حافظه اپیزودیک و ساخت رویداد در افزایش سن و فراموشی
|کد مقاله||سال انتشار||مقاله انگلیسی||ترجمه فارسی||تعداد کلمات|
|33670||2012||15 صفحه PDF||سفارش دهید||12168 کلمه|
Publisher : Elsevier - Science Direct (الزویر - ساینس دایرکت)
Journal : Journal of Memory and Language, Volume 67, Issue 2, August 2012, Pages 270–284
Construction of imaginative or fictitious events requires the flexible recombination of stored information into novel representations. How this process is accomplished is not understood fully. To address this problem, older adults (mean age = 74.2; Experiment 1) and younger patients with MTL lesions (mean age = 54.2; Experiment 2), both of whom have deficient LTM compared to their respective controls, were given a setting (e.g. jungle) and 3–6 words (e.g. tiger, tree, snake) and asked to imagine an event in that setting by relating the words to each other. Both older adults and patients showed deficits in forming coherent mental representations relative to younger adult and healthy control groups, respectively. Moreover, the ability to form coherent events was associated with subsequent memory for the items. These findings suggest that deficits in LTM, or processes mediating it, are one factor that affects event construction, which in turn leads to poorer encoding and/or retention of the studied materials. These results have implications for theories of the cognitive processes underlying the construction of imaginative events in the laboratory and everyday life.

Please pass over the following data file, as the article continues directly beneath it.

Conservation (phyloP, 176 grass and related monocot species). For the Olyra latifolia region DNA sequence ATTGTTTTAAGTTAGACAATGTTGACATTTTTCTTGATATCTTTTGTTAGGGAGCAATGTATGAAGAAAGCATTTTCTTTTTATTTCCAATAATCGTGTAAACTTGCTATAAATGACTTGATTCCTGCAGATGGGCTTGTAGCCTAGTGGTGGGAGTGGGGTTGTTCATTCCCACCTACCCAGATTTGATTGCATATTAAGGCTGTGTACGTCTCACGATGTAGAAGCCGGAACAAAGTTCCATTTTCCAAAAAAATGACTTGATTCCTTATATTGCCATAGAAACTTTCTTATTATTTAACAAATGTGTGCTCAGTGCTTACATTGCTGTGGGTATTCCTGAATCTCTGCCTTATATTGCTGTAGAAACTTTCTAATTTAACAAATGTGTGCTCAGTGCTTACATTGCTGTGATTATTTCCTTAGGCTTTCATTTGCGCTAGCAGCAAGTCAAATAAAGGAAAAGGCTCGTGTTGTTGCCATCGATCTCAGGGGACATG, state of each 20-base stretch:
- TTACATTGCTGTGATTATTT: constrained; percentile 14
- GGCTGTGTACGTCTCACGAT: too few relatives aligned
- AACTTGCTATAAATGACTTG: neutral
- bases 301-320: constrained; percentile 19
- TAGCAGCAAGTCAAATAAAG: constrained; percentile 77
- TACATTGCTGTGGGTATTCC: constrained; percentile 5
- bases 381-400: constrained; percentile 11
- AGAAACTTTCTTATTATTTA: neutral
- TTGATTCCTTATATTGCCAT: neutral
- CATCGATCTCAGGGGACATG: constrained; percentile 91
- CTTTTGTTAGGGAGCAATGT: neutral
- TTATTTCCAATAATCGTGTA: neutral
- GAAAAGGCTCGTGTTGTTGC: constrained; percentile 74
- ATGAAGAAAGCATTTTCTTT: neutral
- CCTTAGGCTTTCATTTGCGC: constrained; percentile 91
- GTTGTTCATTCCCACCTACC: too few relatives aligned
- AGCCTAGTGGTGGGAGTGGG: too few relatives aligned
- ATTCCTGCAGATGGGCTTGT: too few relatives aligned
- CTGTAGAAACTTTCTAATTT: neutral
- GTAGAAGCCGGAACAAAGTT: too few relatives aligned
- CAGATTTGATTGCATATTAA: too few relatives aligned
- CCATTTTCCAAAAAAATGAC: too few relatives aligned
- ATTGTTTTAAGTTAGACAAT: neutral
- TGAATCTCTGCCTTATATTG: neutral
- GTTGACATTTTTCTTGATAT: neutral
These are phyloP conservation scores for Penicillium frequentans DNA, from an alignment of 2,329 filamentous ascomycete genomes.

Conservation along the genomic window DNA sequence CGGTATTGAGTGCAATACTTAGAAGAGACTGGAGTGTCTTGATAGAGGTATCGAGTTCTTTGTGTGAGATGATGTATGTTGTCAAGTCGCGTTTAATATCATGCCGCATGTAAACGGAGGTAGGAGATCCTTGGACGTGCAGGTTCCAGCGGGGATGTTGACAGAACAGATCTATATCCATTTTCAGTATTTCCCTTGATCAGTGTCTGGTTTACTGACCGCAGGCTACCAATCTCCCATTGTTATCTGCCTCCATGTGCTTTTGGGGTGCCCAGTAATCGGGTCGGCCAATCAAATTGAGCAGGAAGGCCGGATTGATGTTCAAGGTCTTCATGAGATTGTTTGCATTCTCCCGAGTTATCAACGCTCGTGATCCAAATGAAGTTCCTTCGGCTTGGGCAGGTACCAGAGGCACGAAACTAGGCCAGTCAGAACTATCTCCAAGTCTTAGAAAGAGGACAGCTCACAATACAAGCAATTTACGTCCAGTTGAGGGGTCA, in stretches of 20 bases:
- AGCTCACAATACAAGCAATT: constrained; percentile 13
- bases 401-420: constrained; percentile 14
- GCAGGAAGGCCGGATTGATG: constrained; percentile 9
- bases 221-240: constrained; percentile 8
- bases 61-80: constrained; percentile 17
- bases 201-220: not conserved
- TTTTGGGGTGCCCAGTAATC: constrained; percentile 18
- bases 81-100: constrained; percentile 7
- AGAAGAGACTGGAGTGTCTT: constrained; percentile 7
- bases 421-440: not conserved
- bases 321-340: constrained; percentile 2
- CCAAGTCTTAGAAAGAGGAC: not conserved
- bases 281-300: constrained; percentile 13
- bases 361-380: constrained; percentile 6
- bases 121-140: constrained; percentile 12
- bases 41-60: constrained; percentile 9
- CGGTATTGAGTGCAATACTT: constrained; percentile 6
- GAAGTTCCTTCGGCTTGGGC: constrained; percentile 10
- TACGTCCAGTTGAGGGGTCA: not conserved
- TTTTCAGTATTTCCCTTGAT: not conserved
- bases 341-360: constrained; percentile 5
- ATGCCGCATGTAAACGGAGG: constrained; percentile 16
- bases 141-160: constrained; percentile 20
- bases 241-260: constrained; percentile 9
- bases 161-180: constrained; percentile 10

The functional utility of a memory system that can obligatorily store and retrieve unique events consciously must go beyond mere retrospection: as the Queen in Alice’s Adventures in Wonderland noted, “It’s a poor sort of memory that only works backwards” ( Carroll, 1886, p. 56). Confirming the Queen’s pronouncement, an emerging body of evidence suggests that LTM interacts with, and contributes to, various cognitive tasks, such as problem solving ( Chen et al., 2004 and Sheldon et al., 2011) and imagination ( Hassabis et al., 2007a and Hassabis et al., 2007b). Of particular interest is imagination, which involves construction of mental representations of novel events, whether deliberately (i.e. prospection) or inadvertently (i.e. daydreaming) ( Delaney et al., 2010, Hassabis and Maguire, 2009 and Pillemer, 2003). This ability to construct a novel mental representation has been posited as a means by which humans use memory to guide decision-making and subsequent behavior: specifically, generating possible future outcomes may allow us to pre-experience the consequences of choices before they happen, thus giving useful feedback provided such representations are accurate approximations of real-life ( Atance and O’Neilll, 2001, Benoit et al., 2011, Boyer, 2008, Buckner and Carroll, 2007, Gilbert and Wilson, 2007, Peters and Büchel, 2010 and Schacter and Addis, 2007). The processes that govern imagination are beginning to be elucidated. It is clear that imagining a novel event depends, in part, on retrieving relevant information from episodic memories of similar experiences and their concomitant neural substrates. Evidence from studies of patients with brain lesions (Addis et al., 2009, Hassabis et al., 2007a, Hassabis et al., 2007b and Rosenbaum et al., 2009), of functional neuroimaging of healthy people (Addis et al., 2009, Addis and Schacter, 2008, Addis et al., 2007, Addis et al., 2009, Hassabis et al., 2007a, Hassabis et al., 2007b, Okuda et al., 2003 and Spreng et al., 2009) and even of electrophysiological studies in rats (Johnson & Redish, 2007), have suggested that the hippocampus, a structure long-known to be necessary for formation and retrieval of episodic memories in long-term memory (LTM; Scoville & Milner, 1957), is also implicated during construction of imaginary or anticipated events. Other structures that form part of the autobiographical memory and default network, such as the medial parietal and medial prefrontal cortex, are also recruited (Buckner et al., 2008 and Spreng et al., 2009). This evidence has led investigators to propose that one function of LTM, mediated by the hippocampus and related structures, is to supply elements from long-term episodic memory that are needed for event construction (Buckner and Carroll, 2007, Hassabis and Maguire, 2007, Hassabis and Maguire, 2009, Moscovitch, 2008 and Schacter and Addis, 2007). In addition to retrieval, another key aspect to imagining a novel event is the actual construction of the mental representation itself (i.e. event construction). Because an imaginary event has not been previously experienced, it cannot be evoked in its entirety merely by retrieving items from memory. To imagine a novel, coherent event, these items must be recombined or reordered in new ways (Rosenbaum et al., 2009, Schacter and Addis, 2007 and Suddendorf and Corballis, 2007), and it is presumably the coherence of a constructed event (or lack thereof) that would dictate whether imagined items in consciousness are perceived as a unified scene/event, or merely unrelated mental images (Addis and Schacter, 2012, Blumenfeld et al., 2010, Hassabis et al., 2007a, Hassabis et al., 2007b and Hassabis and Maguire, 2009). Furthermore, given that one property of episodic memory is that information is encoded in a manner that it may be flexibly recombined, and that episodic memory retrieval is a reconstructive process, it is reasonable to expect that constructing/recombining information into a coherent mental representation is an important aspect of imagination (Bartlett, 1932, Eichenbaum and Cohen, 2001, Martin et al., 2011, Morris et al., 1977, Roediger and McDermott, 1995, Schacter and Addis, 2007 and Schacter et al., 1998). The processes that govern event construction, however, are still poorly understood. To date, most imagination studies have used an open-ended cueing paradigm, emphasizing the creation of detailed imagined scenes/events: such a task would require both retrieving episodic and semantic elements from LTM in response to a general cue (e.g. imagine a beach scene), and then constructing the imagined event from those elements. Consequently, variations in task performance may be due to differences in the ability to search memory and retrieve the requisite elements from LTM (e.g. umbrella, beach balls, people playing volleyball, etc.), and/or from differences in recombining and binding of retrieved elements into a coherent representation. Some evidence suggests that imagination performance depends partially on event construction ability. Studies of patients with hippocampal lesions have shown that in addition to being sparsely detailed, the imagined scenes produced by patients are also rated as less-coherent by the patients themselves and by raters (Hassabis et al., 2007a, Hassabis et al., 2007b and Rosenbaum et al., 2009; though see Maguire et al., 2010 and Squire et al., 2011). It is not clear, however, whether the patients’ deficit in retrieving details from memory precluded them from constructing spatially coherent scenes, or whether two separate deficits exist. Indeed, in a recent review, Addis and Schacter (2012) identify initial retrieval and elaboration as two of the many process involved in imagination, noting that less is known about the processes and neural substrates governing event constructions. Drawing on Hassabis et al.’s findings regarding the importance of coherence in scene construction, we reasoned that coherence may also be implicated in event construction. Evidence from humans with medial temporal lesions and fMRI in healthy controls suggests that the hippocampus is implicated in a variety of processes, such as transitive inference (Preston, Shrager, Dudukovic, & Gabrieli, 2004), maintaining continuity across discourse (Duff, Gupta, Hengst, Tranel, & Cohen, 2011; Duff Hengst, Tranel, & Cohen, 2009) and story-telling (Schmitter-Edgecombe & Creamer, 2010; Rosenbaum et al., 2009) all of which would suggest a role for the hippocampus in constructing coherent events. Recent evidence has indicated that aging is also associated with deficits in successfully incorporating specific event details (i.e. ‘person, place, and object’) during imagination tasks (Addis, Musicaro, Pan, & Schacter, 2010). When given three details to incorporate into an imagined event, older adults showed a deficit in integrating all the details within one time period. However, it remains unclear whether this was due to poor construction of an event per se, or due to other age-related cognitive changes, such as decreased monitoring ability or manipulation within working memory (Osaka, Logie, & D’Esposito, 2007; Petrides, 2005). A related question is whether there are consequences for how well an imaginary event is initially constructed: Specifically, how does the coherence of a constructed event relate to its subsequent memory? One might predict that more coherent imagined events would be remembered better than less coherent ones, perhaps because of more elaborative encoding and organization that boosts recall for those items (Bower, 1970, Craik and Lockhart, 1972 and Staresina et al., 2009). This interpretation is supported by a recent finding that hippocampal activation for an imagined event predicts subsequent memory for it (Martin et al., 2011) but no-one has shown more directly that the coherence of the imagined event is a contributing factor. Taking these concerns into account, we constructed a novel task similar to those of Summerfield et al., 2010 and Addis et al., 2010 that separates retrieval of the elements of the event from the construction process itself. By testing older adults with episodic memory loss presumably caused by medial temporal lobe deterioration, and amnesic people with confirmed MTL lesions, we hoped to gain insight into the contribution of episodic memory and the MTL to event construction. If deficits in event construction, and subsequent memory, in these populations are still evident when the elements comprising the event are provided, then the impairment cannot be ascribed simply to impaired retrieval of goal-relevant information, but must also include processes implicated in the construction and retention of these elements into a coherent narrative (Craik and Salthouse, 2000, Hasher et al., 1999, Mitchell et al., 2000 and Old and Naveh-Benjamin, 2008). In Experiment 1, we compared younger and older adults’ event construction and subsequent memory performance when the elements for constructing the event were provided rather than requiring the participants to retrieve the elements from LTM themselves (as in Summerfield et al., 2010). Participants were shown a “context” word such as “jungle” and 3–6 words such as “tiger, tree, snake” and were asked to imagine a novel event by relating the various objects that were named to one another within that imagined context. Providing names for the to-be-imagined events allowed participants to complete the task with minimal retrieval demands, so that performance would be based largely on event constructional ability, rather than differences in retrieving the required elements from LTM. In addition, by varying set size from three to six items, we hope to extend previous research on imagination by examining at what level of mnemonic load do event construction deficits appear, if such group differences exist. Given the recent debate as to whether the MTL are truly necessary for constructing novel events (See Addis & Schacter, 2012 for a review), in Experiment 2, we tested patients with confirmed MTL lesions and amnesia, who were otherwise cognitively intact. Doing so allowed us to determine directly whether MTL damage impairs the ability to construct coherent imagined events. Moreover, we could ascertain whether the predicted deficits in event construction in older adults are due in part to MTL-mediated episodic memory functions, one aspect of cognitive functioning that declines with age.